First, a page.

The News Agency of Nigeria (NAN) reports that Mr Fashola, who gave the assurance during a radio phone-in programme Thursday, did not specify which day of the weekend to expect the reopening.
“I can tell you now that this weekend, it will be opened definitely; my directors are still in Lagos; the major works have now been finished, so let me say that again by way of information.
“Definitely this weekend it will be reopened. I will announce the date toward Friday and the reason why I am holding back the exact date is that we are government.
“Any time we say something, people must reliably be able to plan their lives around what we say,’’ he said.
Mr Fashola said lane markings and finishing touches would be done within the next 48 to 72 hours, adding that the total shutdown of the bridge to happen at midnight on Friday would be the last before the total reopening.
Mr Fashola’s statement came a day after the Lagos State government announced that the bridge would be shut between midnight Friday and midnight Saturday to enable contractors move the equipment used during the rehabilitation process of the bridge.
“The major works have now been finished, the piles, all the joints, all the bearings, everything is done. The last miles now are the works which were not in the contract but we insisted must be done,” the minister said.
“We are asphalting some of the places on the pavement that have been affected by erosion; some of the lane markings have worn away so we want to do that,’’ he said.
Mr Fashola explained that some of the repairs being concluded were not visible because they were underwater, adding that some diversion angles created had to be rebuilt within 48 to 72 hours.
The minister said that some time was lost on the project during the #EndSARS protests in Lagos, adding that the bridge was now safer and better for use, assuring motorists of a smooth driving experience.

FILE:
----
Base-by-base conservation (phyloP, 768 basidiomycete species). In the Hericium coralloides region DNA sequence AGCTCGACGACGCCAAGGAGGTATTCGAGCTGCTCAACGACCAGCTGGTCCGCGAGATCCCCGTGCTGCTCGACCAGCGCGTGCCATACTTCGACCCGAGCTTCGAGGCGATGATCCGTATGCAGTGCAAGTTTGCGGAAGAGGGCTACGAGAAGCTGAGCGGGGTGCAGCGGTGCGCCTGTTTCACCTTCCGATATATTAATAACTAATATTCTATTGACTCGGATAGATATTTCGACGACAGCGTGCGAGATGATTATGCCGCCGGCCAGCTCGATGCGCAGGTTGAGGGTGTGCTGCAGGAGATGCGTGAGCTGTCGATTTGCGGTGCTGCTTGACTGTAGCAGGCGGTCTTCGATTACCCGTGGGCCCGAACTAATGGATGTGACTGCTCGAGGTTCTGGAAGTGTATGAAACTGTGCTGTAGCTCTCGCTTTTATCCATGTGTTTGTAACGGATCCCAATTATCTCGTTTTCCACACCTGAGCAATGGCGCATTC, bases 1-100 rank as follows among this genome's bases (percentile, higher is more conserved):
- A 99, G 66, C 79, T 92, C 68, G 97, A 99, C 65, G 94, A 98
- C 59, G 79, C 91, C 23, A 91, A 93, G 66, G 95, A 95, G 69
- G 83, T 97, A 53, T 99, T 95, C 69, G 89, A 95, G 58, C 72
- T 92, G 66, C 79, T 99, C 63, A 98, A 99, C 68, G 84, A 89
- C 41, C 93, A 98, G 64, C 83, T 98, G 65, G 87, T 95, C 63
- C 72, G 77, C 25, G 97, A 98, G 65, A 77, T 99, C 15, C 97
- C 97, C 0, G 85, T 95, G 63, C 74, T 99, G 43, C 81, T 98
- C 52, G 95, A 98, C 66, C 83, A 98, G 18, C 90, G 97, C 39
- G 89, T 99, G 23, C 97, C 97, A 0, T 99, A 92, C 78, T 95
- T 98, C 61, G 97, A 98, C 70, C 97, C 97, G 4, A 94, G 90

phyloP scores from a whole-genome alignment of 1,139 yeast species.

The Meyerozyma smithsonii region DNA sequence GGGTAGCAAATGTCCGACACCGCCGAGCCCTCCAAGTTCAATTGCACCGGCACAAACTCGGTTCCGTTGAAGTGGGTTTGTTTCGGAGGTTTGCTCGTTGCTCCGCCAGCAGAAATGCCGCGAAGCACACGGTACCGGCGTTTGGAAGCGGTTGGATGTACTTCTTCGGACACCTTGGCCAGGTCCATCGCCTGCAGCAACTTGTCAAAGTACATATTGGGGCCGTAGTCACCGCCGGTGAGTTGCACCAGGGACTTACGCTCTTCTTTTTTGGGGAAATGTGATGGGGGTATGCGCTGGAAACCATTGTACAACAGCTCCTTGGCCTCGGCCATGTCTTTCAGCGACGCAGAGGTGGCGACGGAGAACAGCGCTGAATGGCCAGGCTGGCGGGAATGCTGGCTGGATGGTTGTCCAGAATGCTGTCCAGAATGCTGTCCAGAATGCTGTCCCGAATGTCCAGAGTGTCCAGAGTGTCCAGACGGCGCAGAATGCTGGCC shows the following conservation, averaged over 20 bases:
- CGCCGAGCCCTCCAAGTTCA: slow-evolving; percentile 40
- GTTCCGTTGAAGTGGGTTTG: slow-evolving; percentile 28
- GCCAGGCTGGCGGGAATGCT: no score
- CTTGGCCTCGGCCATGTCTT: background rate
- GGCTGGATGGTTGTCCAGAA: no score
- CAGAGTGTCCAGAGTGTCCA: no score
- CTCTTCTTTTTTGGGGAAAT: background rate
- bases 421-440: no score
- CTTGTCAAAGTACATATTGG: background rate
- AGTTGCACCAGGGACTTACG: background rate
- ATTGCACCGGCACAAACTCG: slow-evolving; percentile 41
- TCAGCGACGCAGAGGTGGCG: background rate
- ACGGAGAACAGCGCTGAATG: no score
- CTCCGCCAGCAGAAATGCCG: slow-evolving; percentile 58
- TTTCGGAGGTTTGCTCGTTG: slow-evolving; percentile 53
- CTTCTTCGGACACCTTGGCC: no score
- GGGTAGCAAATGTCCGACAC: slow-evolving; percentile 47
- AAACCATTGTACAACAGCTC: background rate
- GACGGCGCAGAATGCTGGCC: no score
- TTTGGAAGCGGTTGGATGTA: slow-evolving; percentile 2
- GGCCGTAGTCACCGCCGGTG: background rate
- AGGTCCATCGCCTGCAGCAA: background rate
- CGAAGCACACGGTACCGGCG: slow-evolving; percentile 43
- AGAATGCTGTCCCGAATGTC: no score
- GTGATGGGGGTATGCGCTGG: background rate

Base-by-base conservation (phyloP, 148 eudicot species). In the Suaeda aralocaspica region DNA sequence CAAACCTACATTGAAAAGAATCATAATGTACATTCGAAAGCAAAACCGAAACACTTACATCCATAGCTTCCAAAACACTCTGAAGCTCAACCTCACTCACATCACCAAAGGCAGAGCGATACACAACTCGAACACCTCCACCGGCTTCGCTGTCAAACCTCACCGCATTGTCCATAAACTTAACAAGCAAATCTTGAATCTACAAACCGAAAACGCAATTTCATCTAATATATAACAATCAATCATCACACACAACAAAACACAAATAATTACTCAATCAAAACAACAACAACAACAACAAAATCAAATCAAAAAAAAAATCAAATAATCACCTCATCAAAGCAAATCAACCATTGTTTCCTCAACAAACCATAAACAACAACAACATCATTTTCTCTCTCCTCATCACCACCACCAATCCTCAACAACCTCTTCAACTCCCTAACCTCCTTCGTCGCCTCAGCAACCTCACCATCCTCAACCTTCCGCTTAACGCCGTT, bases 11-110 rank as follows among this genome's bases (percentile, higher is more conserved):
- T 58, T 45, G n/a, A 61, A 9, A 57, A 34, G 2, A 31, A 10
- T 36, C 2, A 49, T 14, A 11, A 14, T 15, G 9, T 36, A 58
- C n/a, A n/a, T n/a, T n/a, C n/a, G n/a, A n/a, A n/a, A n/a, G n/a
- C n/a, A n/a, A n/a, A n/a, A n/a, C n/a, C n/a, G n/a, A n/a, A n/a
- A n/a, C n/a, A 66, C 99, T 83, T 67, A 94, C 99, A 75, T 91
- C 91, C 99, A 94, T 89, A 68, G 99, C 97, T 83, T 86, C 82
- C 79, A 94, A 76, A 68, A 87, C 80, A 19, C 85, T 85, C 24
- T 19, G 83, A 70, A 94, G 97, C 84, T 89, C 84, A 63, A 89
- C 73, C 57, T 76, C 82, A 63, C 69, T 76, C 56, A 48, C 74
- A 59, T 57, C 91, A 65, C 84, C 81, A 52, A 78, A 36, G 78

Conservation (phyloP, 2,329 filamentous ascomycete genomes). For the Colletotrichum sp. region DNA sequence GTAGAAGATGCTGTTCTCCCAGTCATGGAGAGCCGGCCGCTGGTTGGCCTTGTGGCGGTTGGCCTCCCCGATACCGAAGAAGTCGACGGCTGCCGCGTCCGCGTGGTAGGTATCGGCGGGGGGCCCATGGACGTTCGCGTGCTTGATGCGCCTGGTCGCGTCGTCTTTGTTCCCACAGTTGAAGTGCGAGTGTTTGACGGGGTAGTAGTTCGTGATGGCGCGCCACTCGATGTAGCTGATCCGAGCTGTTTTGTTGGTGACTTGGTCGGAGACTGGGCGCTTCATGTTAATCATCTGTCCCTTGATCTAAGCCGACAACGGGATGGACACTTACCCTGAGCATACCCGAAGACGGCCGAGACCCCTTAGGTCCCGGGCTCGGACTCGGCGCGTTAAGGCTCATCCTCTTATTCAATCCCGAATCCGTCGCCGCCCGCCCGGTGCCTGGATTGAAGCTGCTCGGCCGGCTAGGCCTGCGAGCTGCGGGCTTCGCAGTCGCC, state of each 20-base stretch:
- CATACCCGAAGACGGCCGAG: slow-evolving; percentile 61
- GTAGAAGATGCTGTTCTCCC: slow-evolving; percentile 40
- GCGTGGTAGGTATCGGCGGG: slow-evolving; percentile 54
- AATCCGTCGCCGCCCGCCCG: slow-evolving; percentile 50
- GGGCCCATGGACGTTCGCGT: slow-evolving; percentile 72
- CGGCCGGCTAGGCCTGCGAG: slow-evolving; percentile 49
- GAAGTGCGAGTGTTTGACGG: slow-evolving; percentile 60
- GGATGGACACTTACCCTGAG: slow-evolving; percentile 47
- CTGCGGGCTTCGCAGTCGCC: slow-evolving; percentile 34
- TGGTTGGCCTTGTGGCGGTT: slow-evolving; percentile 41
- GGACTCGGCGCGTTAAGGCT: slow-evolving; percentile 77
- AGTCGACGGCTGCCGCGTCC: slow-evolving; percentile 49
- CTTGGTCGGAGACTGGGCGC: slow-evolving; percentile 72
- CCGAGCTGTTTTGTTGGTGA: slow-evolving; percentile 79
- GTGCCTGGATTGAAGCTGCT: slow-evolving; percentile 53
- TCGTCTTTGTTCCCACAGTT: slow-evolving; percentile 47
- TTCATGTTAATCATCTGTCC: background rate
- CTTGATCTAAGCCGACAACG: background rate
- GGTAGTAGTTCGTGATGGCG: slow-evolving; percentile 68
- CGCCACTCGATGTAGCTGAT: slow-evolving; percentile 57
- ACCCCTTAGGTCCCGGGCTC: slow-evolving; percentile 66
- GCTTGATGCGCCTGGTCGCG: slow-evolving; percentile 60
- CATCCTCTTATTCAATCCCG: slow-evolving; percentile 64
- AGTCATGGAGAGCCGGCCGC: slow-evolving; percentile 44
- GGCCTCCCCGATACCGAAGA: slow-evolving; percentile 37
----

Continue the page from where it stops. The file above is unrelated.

He urged Nigerians to visit the ministry’s Twitter handle to get details of construction activities carried out so far on the bridge.
NAN reports that the Third Mainland Bridge, which was going through a series of repairs, was partially shut on July 24, 2020, for another round of rehabilitation.
The repairs, expected to last six months, were extended from January to February because of the #EndSARS protests.
The construction was initially divided into two phases of three months on each carriageway, starting with the Oworonsoki-bound carriageway whose completion dragged to four months.
Traffic was partially diverted on a stretch of 3.5km where construction was on-going between Adeniji Adele Ramp and Ebute Meta, while different time belts were allotted for traffic diversions on the bridge.
The 11.8km bridge is the longest of the three bridges linking Lagos Island and the Mainland.
The bridge starts from Oworonshoki, which is linked to the Apapa-Oshodi Expressway and the Lagos-Ibadan Expressway and ends at the Adeniji Adele Interchange on Lagos Island.
Constructed in 1990, the bridge was the longest in Africa; until 1996 when the Oct. 6Bridge in Cairo was completed.
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